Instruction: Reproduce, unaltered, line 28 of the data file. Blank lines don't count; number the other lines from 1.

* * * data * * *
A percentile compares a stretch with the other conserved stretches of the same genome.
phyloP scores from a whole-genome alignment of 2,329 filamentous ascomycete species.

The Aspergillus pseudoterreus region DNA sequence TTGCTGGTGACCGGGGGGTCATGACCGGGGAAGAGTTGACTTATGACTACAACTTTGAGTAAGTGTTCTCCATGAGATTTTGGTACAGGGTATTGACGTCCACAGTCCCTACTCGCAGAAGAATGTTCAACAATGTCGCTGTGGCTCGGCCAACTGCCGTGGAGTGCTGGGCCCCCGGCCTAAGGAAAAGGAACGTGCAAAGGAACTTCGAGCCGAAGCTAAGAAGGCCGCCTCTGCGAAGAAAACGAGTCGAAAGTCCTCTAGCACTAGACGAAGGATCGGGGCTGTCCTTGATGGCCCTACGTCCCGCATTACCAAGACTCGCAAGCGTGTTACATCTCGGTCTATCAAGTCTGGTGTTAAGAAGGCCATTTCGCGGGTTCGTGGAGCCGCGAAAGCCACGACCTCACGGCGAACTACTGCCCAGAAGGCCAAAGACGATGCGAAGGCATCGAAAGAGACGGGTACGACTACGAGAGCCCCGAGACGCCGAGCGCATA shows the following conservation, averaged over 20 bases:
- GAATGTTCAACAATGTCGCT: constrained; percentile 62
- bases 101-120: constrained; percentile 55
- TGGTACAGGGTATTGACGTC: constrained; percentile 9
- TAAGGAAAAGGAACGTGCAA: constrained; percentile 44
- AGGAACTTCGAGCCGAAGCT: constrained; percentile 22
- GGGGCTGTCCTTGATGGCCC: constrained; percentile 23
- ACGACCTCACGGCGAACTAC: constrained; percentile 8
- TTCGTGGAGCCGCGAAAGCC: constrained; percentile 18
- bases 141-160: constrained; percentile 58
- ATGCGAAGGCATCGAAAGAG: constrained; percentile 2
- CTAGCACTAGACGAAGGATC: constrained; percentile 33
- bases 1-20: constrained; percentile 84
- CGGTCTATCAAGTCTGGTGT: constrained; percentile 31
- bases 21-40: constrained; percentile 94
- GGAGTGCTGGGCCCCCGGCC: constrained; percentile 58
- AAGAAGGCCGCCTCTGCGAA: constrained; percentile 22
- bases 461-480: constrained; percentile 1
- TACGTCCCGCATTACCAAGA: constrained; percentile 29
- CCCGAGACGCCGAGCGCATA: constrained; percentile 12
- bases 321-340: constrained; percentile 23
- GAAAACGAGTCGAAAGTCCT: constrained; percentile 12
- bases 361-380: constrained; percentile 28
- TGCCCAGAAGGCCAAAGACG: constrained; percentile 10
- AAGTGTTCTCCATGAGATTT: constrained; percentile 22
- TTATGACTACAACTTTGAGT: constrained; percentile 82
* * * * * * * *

- TTATGACTACAACTTTGAGT: constrained; percentile 82